“Have you written to Santa Claus?” my lovely wife, Grace, asked.
I had just commented that I hoped to receive a new phone with a better camera for Christmas, what with our upcoming visit to see our son, Geoff; his wife, Suzanne; grandson, Charlie; and granddaughter, Ashleigh.
“Have you have been a nice boy this year?” she grinned.
“Sure,” I replied, “but I haven’t written to Santa in, well, let’s see…over fifty years.”
“You’re never too old to start again,” Grace replied. “Plus, it may improve your chances of getting that phone.”
“I would never kid about Santa Claus,” Grace proclaimed, pulling her shoulders back and giving me a serious gaze. Then she leaned forward just a little and added softly, “Age doesn’t always determine whether or not one is a kid.”
So, I found myself in the study, pen in hand, staring at a blank sheet of paper. How does one begin such a letter? Oh, I still believe, and all—just like the boy in the movie The Polar Express. It was just, how do you begin to write to someone you talk about every year and yet have neglected to correspond with for so long? It was definitely harder to write to St. Nick as a senior citizen than I recall it being at age seven.
I made a few feeble starts:
Santa: re: gifts, pls. c a word doc attached 2 an em I will send 2 u…
Santa: I was sorry to hear you were expelled from some schools in favor of winter solstice pageants. Don’t pout. We had a guy in my school who was expelled (put a firecracker in the toilet), and he went on to make a gazillion in hi-tech…
I gave up and trudged downstairs.
“It’s not working,” I sighed. “I can’t seem to find the right message.”
“Perhaps you’re looking at it from the wrong perspective,” Grace offered. Before I could ask her to expand on the thought, the air was filled with high-pitched shouts of joy.
“We found it! We found it! Mimi, we found it!” they shouted. We followed the shrieks to the living room. Granddaughters Brooke and Kara, ages five and two, were jumping, both feet leaving the floor, and clapping their hands.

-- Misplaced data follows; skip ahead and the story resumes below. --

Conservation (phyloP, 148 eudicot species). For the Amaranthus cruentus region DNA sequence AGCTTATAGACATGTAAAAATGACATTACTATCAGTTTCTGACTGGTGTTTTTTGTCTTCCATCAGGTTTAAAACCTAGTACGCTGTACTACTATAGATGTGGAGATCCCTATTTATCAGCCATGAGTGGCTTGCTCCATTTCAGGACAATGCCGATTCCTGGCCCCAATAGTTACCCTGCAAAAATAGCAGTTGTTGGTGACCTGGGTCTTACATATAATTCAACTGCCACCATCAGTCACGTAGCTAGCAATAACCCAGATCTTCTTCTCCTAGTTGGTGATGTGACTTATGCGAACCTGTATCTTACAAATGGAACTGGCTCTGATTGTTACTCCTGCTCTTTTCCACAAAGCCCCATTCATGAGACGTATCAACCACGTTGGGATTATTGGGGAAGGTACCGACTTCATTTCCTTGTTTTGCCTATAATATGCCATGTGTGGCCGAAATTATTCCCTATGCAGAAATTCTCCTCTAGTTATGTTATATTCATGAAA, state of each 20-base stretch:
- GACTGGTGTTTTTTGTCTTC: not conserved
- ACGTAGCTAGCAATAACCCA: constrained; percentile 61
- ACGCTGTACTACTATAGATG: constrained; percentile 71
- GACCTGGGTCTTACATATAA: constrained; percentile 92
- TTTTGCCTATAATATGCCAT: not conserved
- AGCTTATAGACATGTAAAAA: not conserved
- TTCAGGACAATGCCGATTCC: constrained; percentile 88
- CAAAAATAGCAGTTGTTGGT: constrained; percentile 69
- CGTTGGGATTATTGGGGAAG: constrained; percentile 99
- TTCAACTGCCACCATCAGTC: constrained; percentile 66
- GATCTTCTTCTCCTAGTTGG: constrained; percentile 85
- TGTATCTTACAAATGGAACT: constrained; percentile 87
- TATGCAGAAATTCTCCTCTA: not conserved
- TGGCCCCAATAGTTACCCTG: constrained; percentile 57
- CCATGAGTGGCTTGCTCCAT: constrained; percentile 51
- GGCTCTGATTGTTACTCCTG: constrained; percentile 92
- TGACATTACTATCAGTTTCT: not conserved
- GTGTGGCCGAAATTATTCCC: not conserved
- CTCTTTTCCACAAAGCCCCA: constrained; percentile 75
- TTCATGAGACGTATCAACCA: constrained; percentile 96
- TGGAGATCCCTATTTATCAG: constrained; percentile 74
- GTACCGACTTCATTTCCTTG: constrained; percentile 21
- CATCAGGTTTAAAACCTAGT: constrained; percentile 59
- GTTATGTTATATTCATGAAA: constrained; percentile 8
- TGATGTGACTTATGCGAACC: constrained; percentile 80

“We found it, Mimi. We found the pickle!”
“The pickle” is a Christmas ornament in the shape of, yes, a pickle. It comes from an old German custom. One line of Grace’s roots traces back to Germany. A pickle ornament is placed somewhere on the Christmas tree, hidden from plain view. According to the tradition, the person who first finds the ornament receives an extra gift and a special blessing for the following year. Each Christmas, Grace hides the pickle ornament. It seems to have always been found by one of the children, and now by the children of those children. I mentioned to Grace that I had been looking for that ornament just the other day and hadn’t spotted it.
“You need to get on your knees,” she said.
“That, too,” Grace laughed. “But I mean to find the pickle. You need to see the tree from the perspective of the little ones. That’s where I always put it.”
“Now, girls,” Grace declared, “I have one gift. Can you share it?”
“Can we give it to Nora?” inquired Brooke. Nora is her little cousin, born a year ago—just before Christmas.
“Yes, we want to give it to Nora,” chimed in Kara.
Grace smiled. “How sweet of you. We can give this to her. Now, how would you two like to help frost and sample some cookies?” This was followed by a new round of squealing, jumping, and clapping.
I retreated to the den and picked up my pen.
I hope this letter finds you, the missus, and the team up north all well. We are well here—very well, in fact. Grace and I are blessed with a fabulous family, four wonderful children, their spouses, and ten delightful grandchildren.
We also have great friends and neighbors here on Daniel Island. Perhaps you may have heard of the local Rotary Club that raises money through a rubber-duck race to help others throughout the community and around the world. You and Mrs. Claus should really look at Daniel Island as a second home—escape the cold, and all.
We’ll set out one of Grace’s famous cranberry margaritas for you on Christmas Eve. We have only one wish. It is that you continue to bring happiness and love to children throughout the world. All kids are a joy and a delight. They are truly the light to our future. May it always shine brightly.
I’m sorry it has been so long since my previous letter. I promise to write again next year. No kidding.
Godspeed and safe travels,
Click Follow to receive emails when this author adds content on Bublish